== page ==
James B. Comey

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James B. Comey was confirmed as Deputy Attorney General of the United States on December 9, 2003, after serving for two years as the United States Attorney for the Southern District of New York. In August 2005, Comey left the DOJ and he is now General Counsel and Senior Vice President of Lockheed Martin.

On October 3, 2003, President George W. Bush nominated Jim Comey to serve as Deputy Attorney General, he was unanimously confirmed by the Senate on December 9, 2003, and the President signed his commission on December 11, 2003. Prior to becoming Deputy Attorney General, Mr. Comey served as United States Attorney for the Southern District of New York from January 2002 to the time of his confirmation. From 1996 through 2001, Mr. Comey served as Managing Assistant U.S. Attorney in charge of the Richmond Division of the United States Attorney's office for the Eastern District of Virginia.

Mr. Comey was educated at the College of William & Mary (B.S. with Honors 1982, Chemistry and Religion majors) and the University of Chicago Law School (J.D. 1985). After law school, he served as a law clerk for then-United States District Judge John M. Walker, Jr. in Manhattan, and worked for Gibson, Dunn & Crutcher in their New York Office. He next joined the U.S. Attorney's Office for the Southern District of New York, where he worked from 1987 to 1993, eventually serving as Deputy Chief of the Criminal Division.

As United States Attorney, Mr. Comey oversaw numerous terrorism cases and supervised prosecutions of executives of WorldCom, Adelphia, and Imclone on fraud and securities-related charges. Mr. Comey also created a specialized unit devoted to prosecuting international drug cartels.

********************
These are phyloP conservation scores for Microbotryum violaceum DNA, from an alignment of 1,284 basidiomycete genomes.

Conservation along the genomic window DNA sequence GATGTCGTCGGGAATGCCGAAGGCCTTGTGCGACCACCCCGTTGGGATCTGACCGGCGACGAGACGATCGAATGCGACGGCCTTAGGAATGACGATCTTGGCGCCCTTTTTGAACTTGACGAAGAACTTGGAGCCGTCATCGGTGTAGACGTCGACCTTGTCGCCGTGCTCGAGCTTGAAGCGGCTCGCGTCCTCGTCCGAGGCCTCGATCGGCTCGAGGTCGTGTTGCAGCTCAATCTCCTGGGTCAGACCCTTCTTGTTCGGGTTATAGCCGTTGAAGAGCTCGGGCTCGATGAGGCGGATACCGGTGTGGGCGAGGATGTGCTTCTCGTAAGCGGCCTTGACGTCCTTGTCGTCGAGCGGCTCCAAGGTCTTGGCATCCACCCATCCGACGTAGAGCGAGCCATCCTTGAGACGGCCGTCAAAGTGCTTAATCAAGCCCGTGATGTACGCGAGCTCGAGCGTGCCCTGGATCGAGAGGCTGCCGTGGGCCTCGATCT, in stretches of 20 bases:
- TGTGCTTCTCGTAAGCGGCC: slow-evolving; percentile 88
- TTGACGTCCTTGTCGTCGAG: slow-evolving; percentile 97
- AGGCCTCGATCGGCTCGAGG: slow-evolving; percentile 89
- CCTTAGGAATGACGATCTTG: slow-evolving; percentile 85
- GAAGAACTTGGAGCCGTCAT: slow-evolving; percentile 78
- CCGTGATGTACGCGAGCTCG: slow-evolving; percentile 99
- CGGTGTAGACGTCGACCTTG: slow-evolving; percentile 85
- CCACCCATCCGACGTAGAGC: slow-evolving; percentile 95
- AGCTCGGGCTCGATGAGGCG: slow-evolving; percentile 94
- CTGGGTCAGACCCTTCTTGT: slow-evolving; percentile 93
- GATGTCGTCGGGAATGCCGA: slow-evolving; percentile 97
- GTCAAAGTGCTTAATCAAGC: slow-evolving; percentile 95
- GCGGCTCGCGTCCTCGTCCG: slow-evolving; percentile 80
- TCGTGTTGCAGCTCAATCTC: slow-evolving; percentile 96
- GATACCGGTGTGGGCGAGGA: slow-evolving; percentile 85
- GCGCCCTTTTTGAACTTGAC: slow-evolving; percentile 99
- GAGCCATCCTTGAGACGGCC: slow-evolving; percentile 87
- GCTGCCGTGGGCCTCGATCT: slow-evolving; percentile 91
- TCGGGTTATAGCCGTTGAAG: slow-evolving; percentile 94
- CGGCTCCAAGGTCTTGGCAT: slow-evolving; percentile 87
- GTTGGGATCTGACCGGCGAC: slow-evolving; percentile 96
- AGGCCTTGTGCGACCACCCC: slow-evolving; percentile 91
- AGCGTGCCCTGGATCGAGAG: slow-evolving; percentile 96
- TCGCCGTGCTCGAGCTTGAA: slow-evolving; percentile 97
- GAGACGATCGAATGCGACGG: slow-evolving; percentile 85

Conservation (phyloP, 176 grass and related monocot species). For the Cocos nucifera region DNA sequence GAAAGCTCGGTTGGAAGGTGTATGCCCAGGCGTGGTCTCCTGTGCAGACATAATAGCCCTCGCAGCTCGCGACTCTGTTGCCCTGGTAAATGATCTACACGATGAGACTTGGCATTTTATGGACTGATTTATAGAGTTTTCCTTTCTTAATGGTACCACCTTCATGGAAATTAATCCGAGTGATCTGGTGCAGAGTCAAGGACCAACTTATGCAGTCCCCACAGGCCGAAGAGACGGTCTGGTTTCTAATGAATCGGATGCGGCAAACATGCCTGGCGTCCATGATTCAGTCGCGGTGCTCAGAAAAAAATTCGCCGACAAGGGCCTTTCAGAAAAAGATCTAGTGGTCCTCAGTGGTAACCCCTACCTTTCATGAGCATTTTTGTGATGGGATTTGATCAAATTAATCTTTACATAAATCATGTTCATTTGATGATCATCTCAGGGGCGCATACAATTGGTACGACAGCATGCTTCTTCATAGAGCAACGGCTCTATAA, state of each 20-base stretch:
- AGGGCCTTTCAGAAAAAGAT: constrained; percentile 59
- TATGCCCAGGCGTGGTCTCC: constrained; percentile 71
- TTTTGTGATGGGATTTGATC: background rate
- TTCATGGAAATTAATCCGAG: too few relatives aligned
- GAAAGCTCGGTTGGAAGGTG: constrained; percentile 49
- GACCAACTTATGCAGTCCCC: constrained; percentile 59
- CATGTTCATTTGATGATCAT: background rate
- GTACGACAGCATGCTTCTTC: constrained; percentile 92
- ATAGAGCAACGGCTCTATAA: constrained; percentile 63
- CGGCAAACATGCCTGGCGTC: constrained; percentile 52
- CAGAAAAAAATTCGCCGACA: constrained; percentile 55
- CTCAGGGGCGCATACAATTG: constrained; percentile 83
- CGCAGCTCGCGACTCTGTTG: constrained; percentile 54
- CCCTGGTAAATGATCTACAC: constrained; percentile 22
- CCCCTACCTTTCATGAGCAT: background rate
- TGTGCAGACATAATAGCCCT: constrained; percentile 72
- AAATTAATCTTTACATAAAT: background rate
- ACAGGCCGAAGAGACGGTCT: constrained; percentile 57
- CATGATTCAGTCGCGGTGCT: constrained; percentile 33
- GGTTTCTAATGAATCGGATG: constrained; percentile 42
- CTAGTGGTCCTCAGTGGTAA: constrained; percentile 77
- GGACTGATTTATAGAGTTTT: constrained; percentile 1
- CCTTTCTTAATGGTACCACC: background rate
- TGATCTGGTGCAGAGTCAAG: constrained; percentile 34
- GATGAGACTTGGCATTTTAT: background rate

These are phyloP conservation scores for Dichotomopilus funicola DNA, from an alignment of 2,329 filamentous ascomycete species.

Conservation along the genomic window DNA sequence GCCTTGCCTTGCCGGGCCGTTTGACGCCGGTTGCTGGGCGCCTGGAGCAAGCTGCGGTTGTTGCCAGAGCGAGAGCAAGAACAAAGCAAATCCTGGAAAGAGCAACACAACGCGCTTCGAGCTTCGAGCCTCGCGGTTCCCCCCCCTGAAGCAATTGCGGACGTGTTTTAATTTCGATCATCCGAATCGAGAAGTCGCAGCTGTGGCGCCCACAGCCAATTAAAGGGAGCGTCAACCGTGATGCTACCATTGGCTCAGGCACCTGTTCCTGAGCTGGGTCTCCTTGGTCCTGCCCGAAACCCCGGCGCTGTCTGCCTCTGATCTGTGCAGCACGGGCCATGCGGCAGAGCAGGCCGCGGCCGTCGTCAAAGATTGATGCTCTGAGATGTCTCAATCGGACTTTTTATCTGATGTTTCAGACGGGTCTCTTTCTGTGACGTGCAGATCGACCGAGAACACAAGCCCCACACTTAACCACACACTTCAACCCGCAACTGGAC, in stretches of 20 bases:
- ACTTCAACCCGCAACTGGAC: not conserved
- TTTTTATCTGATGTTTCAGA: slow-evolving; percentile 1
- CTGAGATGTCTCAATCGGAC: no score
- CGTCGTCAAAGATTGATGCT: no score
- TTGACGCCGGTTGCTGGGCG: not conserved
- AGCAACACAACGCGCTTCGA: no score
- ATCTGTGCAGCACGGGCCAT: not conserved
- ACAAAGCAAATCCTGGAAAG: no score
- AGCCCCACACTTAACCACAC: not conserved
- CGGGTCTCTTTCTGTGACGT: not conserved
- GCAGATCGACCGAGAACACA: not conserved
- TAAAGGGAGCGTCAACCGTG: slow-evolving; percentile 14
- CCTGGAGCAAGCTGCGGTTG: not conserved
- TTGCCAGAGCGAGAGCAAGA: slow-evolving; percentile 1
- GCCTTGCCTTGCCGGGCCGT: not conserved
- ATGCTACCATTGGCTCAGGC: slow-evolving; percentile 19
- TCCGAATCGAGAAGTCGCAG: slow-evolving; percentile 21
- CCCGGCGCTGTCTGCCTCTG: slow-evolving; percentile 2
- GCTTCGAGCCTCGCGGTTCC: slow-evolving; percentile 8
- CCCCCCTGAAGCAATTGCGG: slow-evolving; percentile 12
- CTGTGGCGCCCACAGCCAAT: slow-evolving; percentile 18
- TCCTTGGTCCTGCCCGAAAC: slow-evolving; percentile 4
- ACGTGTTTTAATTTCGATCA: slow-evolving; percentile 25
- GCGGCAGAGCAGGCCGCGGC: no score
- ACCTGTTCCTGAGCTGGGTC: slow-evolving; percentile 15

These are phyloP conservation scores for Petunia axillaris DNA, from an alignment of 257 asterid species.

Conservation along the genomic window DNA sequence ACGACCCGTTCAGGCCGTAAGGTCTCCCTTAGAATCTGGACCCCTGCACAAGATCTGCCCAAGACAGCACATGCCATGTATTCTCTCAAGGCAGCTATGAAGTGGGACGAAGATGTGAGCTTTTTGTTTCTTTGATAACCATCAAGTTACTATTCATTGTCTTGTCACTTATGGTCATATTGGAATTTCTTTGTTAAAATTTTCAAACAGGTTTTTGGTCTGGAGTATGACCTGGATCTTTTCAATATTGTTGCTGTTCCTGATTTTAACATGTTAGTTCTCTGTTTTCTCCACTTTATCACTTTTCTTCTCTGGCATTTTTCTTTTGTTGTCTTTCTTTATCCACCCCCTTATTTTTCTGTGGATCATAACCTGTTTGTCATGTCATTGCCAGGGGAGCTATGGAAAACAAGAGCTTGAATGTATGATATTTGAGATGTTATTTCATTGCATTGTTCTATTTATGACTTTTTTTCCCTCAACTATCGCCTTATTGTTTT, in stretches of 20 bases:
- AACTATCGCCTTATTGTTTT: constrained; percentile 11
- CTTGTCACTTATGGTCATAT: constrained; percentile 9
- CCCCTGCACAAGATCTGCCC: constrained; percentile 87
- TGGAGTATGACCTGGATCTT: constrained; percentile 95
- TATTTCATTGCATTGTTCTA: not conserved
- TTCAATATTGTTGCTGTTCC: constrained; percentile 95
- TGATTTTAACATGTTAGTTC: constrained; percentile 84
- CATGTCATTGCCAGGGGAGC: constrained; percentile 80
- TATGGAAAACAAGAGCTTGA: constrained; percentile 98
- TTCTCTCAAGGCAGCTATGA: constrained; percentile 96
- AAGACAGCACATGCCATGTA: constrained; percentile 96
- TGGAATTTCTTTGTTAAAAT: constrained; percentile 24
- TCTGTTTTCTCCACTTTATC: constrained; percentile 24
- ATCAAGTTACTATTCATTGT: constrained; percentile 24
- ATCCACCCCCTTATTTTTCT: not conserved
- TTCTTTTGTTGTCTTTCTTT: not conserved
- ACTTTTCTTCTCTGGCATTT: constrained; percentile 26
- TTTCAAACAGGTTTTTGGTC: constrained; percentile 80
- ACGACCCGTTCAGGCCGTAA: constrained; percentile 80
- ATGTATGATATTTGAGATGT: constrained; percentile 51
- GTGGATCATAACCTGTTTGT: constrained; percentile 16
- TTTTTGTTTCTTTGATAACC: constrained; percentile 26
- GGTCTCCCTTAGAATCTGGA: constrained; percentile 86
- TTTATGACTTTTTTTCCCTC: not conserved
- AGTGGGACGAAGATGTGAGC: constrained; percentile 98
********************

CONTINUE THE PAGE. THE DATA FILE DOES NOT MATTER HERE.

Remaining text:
As an Assistant United States Attorney in the Eastern District of Virginia, he handled the Khobar Towers terrorist bombing case, arising out of the June 1996 attack on a U.S. military facility in Saudi Arabia in which 19 Airmen were killed. He has personally investigated and prosecuted a wide variety of cases, including firearms, narcotics, major frauds, violent crime, public corruption, terrorism, and organized crime. In the Southern District of New York, he served as lead prosecutor in United States v. John Gambino et al., a six-month mafia racketeering and murder trial in 1993.

While in Richmond, Mr. Comey also served as an Adjunct Professor of law at the University of Richmond. Prior to joining the U.S. Attorney's office in Richmond in 1996, he was a partner at McGuireWoods, LLP specializing in criminal defense and commercial litigation.

Mr. Comey is married and has five children.

(This section was copied verbatim from the Whitehouse.gov website, which also has a photo.)


  • In March 2003, Comey was in charge of the case against James H. Giffen, who was closely allied to the notoriously corrupt governmennt of Kazakhstan, and who was arrested on multiple counts of wire fraud and money laundering.
  • In December 2003, Comey convinced Attorney General John Ashcroft to recuse himself from the Plame affair case, and appointed Patrick Fitzgerald as a special counsel. This appointment was covered in the dKos diary An Unsung Hero.
  • In May 2007, Comey testified before the House Judiciary Committee on the firings of U.S. Attorneys. He made two main points:
    • except for Kevin Ryan (who had serious management problems), the USAs who were fired were not only competent, but in several cases, some of the best.
    • It would be illegal to use partisan tests for hiring Assistant U.S. Attorneys, and it would seriously discredit our judicial system.

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